Neurochemical Research

, Volume 34, Issue 5, pp 807–818 | Cite as

Synaptic Vesicle-bound Pyruvate Kinase can Support Vesicular Glutamate Uptake

Original Paper


Glucose metabolism is essential for normal brain function and plays a vital role in synaptic transmission. Recent evidence suggests that ATP synthesized locally by glycolysis, particularly via glyceraldehyde 3-phosphate dehydrogenase/3-phosphoglycerate kinase, is critical for synaptic transmission. We present evidence that ATP generated by synaptic vesicle-associated pyruvate kinase is harnessed to transport glutamate into synaptic vesicles. Isolated synaptic vesicles incorporated [3H]glutamate in the presence of phosphoenolpyruvate (PEP) and ADP. Pyruvate kinase activators and inhibitors stimulated and reduced PEP/ADP-dependent glutamate uptake, respectively. Membrane potential was also formed in the presence of pyruvate kinase activators. “ATP-trapping” experiments using hexokinase and glucose suggest that ATP produced by vesicle-associated pyruvate kinase is more readily used than exogenously added ATP. Other neurotransmitters such as GABA, dopamine, and serotonin were also taken up into crude synaptic vesicles in a PEP/ADP-dependent manner. The possibility that ATP locally generated by glycolysis supports vesicular accumulation of neurotransmitters is discussed.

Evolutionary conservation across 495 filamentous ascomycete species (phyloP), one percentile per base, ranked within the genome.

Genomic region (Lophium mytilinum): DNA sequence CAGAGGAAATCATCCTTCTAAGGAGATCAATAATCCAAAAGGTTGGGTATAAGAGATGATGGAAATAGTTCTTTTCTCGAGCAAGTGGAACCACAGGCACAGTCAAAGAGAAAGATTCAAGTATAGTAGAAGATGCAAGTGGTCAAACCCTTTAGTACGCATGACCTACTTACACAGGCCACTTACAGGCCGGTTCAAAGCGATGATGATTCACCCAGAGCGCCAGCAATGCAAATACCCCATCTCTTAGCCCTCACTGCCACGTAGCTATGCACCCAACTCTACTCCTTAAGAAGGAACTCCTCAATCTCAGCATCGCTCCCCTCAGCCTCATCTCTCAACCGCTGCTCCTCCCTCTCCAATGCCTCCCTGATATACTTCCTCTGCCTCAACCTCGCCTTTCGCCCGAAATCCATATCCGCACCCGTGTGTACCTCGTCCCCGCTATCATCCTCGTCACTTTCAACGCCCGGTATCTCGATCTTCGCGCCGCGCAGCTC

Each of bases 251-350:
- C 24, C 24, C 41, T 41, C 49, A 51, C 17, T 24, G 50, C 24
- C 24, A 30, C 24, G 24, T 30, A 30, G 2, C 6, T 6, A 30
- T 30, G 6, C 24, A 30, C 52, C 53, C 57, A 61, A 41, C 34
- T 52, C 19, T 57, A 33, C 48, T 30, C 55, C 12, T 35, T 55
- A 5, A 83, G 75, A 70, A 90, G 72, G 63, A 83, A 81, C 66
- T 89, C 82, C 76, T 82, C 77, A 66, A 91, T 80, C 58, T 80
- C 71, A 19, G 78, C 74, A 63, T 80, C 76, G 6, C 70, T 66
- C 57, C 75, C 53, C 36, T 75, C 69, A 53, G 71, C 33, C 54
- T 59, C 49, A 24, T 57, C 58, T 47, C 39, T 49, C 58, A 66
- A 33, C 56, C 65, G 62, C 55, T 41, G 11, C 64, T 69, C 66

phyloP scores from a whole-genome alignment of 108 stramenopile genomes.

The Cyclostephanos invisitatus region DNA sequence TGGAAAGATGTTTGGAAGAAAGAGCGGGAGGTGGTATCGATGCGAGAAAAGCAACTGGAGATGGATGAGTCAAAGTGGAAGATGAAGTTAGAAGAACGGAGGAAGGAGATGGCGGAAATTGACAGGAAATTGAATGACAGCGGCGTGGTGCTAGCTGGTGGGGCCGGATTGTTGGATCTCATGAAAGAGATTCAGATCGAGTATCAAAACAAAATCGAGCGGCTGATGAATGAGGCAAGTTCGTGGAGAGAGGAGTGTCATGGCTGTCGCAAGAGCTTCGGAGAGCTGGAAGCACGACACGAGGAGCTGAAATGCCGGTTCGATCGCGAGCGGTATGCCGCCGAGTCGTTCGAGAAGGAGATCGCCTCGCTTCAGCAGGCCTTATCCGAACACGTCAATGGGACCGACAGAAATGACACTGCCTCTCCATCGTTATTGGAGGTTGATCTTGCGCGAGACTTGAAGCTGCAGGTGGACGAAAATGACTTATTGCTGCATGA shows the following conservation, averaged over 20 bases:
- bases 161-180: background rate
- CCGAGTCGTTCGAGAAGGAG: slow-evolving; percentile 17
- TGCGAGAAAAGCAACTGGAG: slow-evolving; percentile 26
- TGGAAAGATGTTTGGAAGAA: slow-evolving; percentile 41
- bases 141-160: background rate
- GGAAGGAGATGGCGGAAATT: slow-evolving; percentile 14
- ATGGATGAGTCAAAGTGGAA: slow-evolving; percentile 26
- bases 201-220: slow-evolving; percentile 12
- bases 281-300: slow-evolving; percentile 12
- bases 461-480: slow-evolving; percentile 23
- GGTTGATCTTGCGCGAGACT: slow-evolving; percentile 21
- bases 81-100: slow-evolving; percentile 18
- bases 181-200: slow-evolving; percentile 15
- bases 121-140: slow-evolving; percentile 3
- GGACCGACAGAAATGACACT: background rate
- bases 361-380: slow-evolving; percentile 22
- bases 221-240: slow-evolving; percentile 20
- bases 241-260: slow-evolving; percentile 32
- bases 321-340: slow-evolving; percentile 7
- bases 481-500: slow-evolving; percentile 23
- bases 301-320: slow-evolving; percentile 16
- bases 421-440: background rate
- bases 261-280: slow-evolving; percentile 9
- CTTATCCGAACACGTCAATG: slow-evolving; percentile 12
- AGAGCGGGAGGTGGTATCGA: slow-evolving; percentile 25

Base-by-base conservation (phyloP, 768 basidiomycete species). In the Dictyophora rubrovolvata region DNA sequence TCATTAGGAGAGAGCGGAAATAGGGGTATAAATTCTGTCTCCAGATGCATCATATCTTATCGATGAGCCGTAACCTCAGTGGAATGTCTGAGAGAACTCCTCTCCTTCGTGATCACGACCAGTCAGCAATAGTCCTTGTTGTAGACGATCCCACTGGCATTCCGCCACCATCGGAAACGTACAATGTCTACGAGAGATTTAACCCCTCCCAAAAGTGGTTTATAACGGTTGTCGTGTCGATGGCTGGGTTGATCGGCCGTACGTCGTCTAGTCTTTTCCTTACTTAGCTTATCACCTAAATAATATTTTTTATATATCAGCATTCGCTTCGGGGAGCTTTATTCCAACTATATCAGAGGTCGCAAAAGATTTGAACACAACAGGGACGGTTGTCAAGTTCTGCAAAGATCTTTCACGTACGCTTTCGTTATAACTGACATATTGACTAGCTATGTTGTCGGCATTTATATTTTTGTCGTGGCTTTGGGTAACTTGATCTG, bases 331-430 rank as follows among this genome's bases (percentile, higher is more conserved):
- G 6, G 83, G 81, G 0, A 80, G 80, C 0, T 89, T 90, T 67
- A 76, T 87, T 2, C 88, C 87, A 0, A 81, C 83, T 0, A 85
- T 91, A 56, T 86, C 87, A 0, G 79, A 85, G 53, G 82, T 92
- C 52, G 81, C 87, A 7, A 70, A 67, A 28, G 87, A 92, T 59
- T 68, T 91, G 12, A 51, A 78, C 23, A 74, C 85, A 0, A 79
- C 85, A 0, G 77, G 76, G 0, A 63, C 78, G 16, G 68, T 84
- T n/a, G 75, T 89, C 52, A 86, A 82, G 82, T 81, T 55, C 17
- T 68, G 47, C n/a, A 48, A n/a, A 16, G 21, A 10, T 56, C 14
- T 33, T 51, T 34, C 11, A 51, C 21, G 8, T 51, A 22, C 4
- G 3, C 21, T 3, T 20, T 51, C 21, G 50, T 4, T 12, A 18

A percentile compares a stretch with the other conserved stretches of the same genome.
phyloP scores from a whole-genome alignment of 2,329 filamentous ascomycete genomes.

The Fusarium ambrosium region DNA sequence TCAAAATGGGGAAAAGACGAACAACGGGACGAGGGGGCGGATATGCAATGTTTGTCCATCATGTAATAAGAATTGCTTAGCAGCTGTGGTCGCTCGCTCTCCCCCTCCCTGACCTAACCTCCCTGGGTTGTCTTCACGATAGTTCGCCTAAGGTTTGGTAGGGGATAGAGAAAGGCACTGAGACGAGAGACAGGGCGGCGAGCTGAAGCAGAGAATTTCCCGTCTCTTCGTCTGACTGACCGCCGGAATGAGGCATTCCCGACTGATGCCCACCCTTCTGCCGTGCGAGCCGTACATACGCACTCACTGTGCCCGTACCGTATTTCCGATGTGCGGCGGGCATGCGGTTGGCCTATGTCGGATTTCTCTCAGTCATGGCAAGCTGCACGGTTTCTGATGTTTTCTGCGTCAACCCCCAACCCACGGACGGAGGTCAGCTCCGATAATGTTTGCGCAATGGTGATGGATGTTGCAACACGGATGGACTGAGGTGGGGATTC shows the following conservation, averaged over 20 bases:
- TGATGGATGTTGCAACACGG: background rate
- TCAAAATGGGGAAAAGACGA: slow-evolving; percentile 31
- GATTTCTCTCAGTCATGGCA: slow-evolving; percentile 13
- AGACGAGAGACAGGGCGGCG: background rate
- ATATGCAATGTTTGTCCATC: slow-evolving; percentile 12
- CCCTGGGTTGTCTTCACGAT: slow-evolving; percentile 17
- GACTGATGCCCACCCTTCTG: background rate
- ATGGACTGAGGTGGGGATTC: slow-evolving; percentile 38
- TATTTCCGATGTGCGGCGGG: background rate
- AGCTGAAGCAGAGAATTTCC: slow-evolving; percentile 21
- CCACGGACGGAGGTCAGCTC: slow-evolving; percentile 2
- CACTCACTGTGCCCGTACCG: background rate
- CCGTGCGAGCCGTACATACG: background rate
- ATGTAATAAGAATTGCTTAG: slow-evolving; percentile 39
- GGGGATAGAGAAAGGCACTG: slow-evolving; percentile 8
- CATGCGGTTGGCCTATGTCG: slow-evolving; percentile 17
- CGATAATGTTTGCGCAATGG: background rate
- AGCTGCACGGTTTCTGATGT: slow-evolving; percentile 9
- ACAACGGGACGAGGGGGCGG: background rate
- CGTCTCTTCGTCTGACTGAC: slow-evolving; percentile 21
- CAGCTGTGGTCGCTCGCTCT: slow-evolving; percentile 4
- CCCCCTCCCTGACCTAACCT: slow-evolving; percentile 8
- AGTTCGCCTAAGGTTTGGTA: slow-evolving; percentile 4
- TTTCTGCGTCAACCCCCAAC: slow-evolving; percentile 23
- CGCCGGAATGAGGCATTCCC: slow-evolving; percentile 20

Glycolysis Energy metabolism Neurotransmitter Refilling VGLUT Nerve terminal 



1-Aminocyclopentane-1,3-dicarboxylic acid






Carbonyl cyanide p-(trifluoromethoxy)-phenylhydrazone


Glyceraldehyde-3-phosphate dehydrogenase




3-Phosphoglycerate kinase


Sodium dodecyl sulfate


V-type proton-pump ATPase


Vesicular glutamate transporter



This work was supported by National Institutes of Health grants RO1 NS 42200 (TU) and RO1 MH 071384 (TU), and a grant from Taisho Pharmaceutical Co., Ltd. (Tokyo, Japan) (TU). We thank Dr. Bernhard Erni and Dr. Luis Fernando Garcia-Alles (University of Bern, Switzerland) for kindly providing (Z)-Cl-PEP and related compounds, and Dr. Kathleen Buckley (Harvard University) for kindly providing a hybridoma clone for production of an anti-SV2 monoclonal antibody. We are also grateful to Dr. Minor J. Coon (University of Michigan) for kind permission to use the Cary 3E spectrophotometer, to Dr. David G. Bole for assistance in initial glutamate uptake assays and critical reading of the manuscript, and to Ms. Mary Roth for excellent assistance in preparation of the manuscript.


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Copyright information

© Springer Science+Business Media, LLC 2008

Authors and Affiliations

  • Atsuhiko Ishida
    • 1
    • 2
    • 3
  • Yasuko Noda
    • 1
    • 4
  • Tetsufumi Ueda
    • 1
    • 5
    • 6
  1. 1.Molecular and Behavioral Neuroscience InstituteUniversity of Michigan Medical SchoolAnn ArborUSA
  2. 2.Department of BiochemistryAsahikawa Medical CollegeAsahikawaJapan
  3. 3.Graduate School of Integrated Arts and SciencesHiroshima UniversityHigashi-HiroshimaJapan
  4. 4.Department of Anti-Aging Food SciencesOkayama University Graduate School of Medicine, Dentistry, and Pharmaceutical SciencesOkayamaJapan
  5. 5.Department of PharmacologyUniversity of Michigan Medical SchoolAnn ArborUSA
  6. 6.Department of PsychiatryUniversity of Michigan Medical SchoolAnn ArborUSA

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